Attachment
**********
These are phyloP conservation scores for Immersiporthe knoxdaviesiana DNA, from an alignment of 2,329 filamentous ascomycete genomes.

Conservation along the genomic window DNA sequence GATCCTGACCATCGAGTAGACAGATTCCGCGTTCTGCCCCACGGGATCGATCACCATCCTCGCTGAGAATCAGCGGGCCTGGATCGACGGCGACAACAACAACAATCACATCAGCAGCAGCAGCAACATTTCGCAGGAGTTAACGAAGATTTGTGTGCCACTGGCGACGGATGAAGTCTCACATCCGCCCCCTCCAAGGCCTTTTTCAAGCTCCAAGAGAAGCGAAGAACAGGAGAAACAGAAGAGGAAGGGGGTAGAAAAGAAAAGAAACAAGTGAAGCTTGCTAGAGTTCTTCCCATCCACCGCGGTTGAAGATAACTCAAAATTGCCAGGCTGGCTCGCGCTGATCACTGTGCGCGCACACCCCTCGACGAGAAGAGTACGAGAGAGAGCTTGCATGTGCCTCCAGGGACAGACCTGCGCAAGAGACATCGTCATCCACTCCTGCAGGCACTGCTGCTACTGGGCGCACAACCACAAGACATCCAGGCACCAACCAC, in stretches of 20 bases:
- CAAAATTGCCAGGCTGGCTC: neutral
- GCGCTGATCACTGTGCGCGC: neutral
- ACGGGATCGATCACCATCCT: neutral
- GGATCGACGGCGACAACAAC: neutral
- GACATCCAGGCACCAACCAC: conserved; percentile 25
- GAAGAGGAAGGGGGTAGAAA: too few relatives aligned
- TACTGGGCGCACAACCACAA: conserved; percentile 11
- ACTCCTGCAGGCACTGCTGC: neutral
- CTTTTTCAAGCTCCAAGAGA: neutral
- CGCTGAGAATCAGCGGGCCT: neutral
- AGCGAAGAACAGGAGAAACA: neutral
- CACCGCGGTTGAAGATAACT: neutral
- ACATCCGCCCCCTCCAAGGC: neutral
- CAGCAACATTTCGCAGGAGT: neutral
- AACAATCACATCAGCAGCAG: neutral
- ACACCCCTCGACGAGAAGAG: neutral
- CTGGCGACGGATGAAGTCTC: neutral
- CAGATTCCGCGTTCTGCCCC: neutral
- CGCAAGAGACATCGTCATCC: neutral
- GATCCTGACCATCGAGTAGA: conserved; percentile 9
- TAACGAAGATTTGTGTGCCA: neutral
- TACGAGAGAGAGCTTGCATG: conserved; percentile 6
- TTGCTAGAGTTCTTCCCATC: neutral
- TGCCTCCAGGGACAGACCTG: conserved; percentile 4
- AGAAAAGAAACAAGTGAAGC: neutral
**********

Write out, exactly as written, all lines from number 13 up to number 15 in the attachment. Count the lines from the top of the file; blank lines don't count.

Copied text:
- AGCGAAGAACAGGAGAAACA: neutral
- CACCGCGGTTGAAGATAACT: neutral
- ACATCCGCCCCCTCCAAGGC: neutral